cloth diapering my now seventeen-month-old son, Sullivan, a litle over a year ago. What started out as an attempt to rid him of horrible diaper rash created by disposables has becoming an all-consuming obsession. As odd as it seems, cloth diapering is now a huge part of my life. I write about it. I dream about it. I stalk diapers on second-hand sites. I have become good friends with many cloth diaper company owners and fellow cloth diapering mamas. Choosing to use cloth on my son's bum has been one of the best parenting decisions I've made. It's also one big, endless learning experience. I've dealt with every stone cloth can put in my path: leaks, rashes, ammonia stinkies, empty PayPal accounts, and occassionally having to explain to my husband why I absolutely, positively, NEED that new diaper RIGHT. THIS. MINUTE. But through it all, I've been able to help other mamas on their paths to choosing cloth. Through my trials, I've developed a few rules that help guide me with my cloth journey.
1) Nothing is a rule is cloth.
I know, confusing, right? Here I am, laying out my rules, only to tell you there are no rules! But it's true. What works awesomely for one mama is going to be a disaster for you, and vice versa. Some things, you have to figure out as you go along. Read reviews, read blogger's opinions, and talk to other moms about what works for them. However, in the end, remember that cloth is a "to each their own," adventure.
2) Don't purchase an entire stash of one brand of diapers...unless you're 100% positive you will always love them no matter what.
A second half of this rule could be, "Don't sell off any of your diapers unless you're 100% positive you'll always hate them." I started with an entire stash of Grobaby diapers, only to find out they didn't work for us. I read reviews. I researched. I went with what I thought was the best brand for us, and I was wrong. So I had to sell off every one of those diapers in order to rebuild my stash. It was a pain in the heiny. On the other end of the spectrum, I can't tell you the number of times I've sold a diaper I just didn't think would work for us, only to find that a few months later, it would fit my son perfectly. Children grow and change, as do their diaper needs. What works for you in the beginning is probably not going to work at two years into cloth diapering. So keeping a variety of diapers in your stash is a great way to ensure you always have what you need to diaper. You don't have to spend a fortune. Having some prefolds, a handful of All-in-Ones or pockets, and a few fitteds and covers won't cost you a ton, especially if you look for good sales and second-hand diapers. But a bunch of different types of diapers will keep you from having to desperately search for a nighttime solution because your old stand-by suddenly fails.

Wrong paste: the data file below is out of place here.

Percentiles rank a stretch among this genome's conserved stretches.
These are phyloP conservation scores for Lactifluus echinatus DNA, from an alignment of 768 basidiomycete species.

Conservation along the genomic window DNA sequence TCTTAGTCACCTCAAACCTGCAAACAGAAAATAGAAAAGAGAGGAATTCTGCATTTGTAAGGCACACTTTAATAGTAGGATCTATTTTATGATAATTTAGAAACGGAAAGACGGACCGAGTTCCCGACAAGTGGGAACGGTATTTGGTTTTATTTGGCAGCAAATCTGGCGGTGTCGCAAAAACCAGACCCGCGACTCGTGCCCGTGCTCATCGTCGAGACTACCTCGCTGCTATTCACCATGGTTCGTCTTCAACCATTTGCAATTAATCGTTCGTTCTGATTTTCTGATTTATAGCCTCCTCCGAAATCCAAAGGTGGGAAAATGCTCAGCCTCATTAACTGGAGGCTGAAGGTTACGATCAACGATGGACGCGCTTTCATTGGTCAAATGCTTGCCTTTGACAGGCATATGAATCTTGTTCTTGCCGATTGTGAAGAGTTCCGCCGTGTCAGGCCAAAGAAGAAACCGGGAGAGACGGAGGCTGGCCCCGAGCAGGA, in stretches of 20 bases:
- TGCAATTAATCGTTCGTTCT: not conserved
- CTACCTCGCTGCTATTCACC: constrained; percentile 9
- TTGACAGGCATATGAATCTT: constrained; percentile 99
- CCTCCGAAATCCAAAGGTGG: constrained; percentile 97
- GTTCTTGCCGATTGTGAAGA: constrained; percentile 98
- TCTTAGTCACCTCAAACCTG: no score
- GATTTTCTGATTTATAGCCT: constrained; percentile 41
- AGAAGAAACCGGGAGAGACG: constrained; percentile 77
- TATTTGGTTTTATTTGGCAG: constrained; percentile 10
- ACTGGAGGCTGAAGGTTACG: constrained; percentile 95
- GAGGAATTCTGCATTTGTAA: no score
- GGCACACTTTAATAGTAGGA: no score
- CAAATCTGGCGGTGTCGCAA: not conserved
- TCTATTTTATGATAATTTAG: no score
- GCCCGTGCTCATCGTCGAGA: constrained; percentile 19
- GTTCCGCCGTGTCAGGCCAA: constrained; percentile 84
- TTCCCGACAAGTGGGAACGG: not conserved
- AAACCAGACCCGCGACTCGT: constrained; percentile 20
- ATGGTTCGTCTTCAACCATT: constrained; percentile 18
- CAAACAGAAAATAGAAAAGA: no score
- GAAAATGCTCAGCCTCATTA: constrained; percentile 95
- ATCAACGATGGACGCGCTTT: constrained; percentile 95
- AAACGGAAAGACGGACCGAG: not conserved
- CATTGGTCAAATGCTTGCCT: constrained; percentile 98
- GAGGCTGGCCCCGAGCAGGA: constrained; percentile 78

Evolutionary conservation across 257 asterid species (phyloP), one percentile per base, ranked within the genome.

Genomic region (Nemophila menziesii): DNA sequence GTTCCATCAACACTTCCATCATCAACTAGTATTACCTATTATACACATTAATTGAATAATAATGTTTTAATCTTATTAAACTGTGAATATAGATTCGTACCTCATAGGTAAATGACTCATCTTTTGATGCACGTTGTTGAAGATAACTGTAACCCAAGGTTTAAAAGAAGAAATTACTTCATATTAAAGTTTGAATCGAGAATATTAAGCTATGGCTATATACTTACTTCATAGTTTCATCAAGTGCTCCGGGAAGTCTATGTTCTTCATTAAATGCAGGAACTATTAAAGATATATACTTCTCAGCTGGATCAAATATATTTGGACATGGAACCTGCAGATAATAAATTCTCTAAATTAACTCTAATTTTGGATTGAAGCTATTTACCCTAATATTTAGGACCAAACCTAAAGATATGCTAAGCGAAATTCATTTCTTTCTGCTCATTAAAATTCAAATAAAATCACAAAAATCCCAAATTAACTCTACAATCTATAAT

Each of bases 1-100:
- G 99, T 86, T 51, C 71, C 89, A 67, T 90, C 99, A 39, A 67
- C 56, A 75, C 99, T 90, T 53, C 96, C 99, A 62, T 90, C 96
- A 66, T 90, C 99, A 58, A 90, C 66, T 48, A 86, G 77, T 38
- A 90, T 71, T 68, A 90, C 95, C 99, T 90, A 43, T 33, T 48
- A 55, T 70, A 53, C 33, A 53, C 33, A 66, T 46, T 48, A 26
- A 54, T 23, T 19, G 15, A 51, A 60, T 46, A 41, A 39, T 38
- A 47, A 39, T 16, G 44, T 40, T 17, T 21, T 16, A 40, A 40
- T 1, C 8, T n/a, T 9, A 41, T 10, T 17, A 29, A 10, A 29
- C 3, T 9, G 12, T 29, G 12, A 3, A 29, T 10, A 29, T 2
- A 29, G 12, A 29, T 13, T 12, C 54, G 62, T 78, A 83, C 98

3) Be careful with second hand purchases.
I love buying diapers second hand. I can give new life to a diaper someone else previously loved. More often than not, I end up with a high quality diaper at 50-70% the cost of retail. But sometimes, I get a real dud. The problem with second hand is that the seller determines the condition. "EUC" or "Excellent Used Condition" can mean a wide spectrum of diapers depending on who's deciding. Be sure to read the seller's feedback. Be sure they use tracking and delivery confirmation. Always pay with PayPal to keep your money safe. And have fun!
4) When you find a great wash routine, STICK WITH IT!
It's so easy to be lured into the world of cloth diaper detergents. Many work-at-home-mom detergents are proclaimed as the best for your diapers. To some people, Tide is the enemy and must be avoided at all costs. To others? Tide is the only thing that works. Enzymes must be used. NEVER use Enzymes! Everything you read is going to be conflicting. Ultimately, you have to figure out a routine that will work best for your diapers and your water. If you ever move, you'll have to figure out a whole new routine (possibly). You may end up with ammonia or stinkies at some point. Remember these basics; it's better to use too much detergent than too little. Build-up is not as bad as not removing nasties from diapers. Rinse, rinse, rinse. An occasional stripping does everyone some good, and sun is your best friend. After that, anything goes. Once you find what works for you, don't change your routine until you experience problems. Otherwise, you'll end up with diaper issues, and it can be too hard to pin point your problem.
5) Don't give up.
Even the most experienced cloth diaper mamas and dads run into issues here and there. It can be so frustrating when you just can't figure out what your problems are with cloth. Maybe night and naptime diapering is a struggle. Maybe your little one has gotten yeast or heat rashes. Maybe you're dealing with leak or repelling problems. Just remember, mamas that use disposables deal with problems, too. Every time your child grows, you'll going to have to make adjustments. Reach out to the cloth diapering community. There are thousands of moms and dads that would love to help you solve your problems. It may take a little while, but more often than not, the problem is a simple one with a simple solution. Once it's solved, you can enjoy a fluffy bum again!
Sally is a full-time SAHM of a seventeen-month-old son, Sullivan. She is married to an Army Officer, and they are currently expecting child number two due in August. You can check out Sally's writing and cloth diaper reviews and giveaways at Exploits of a Military Mama.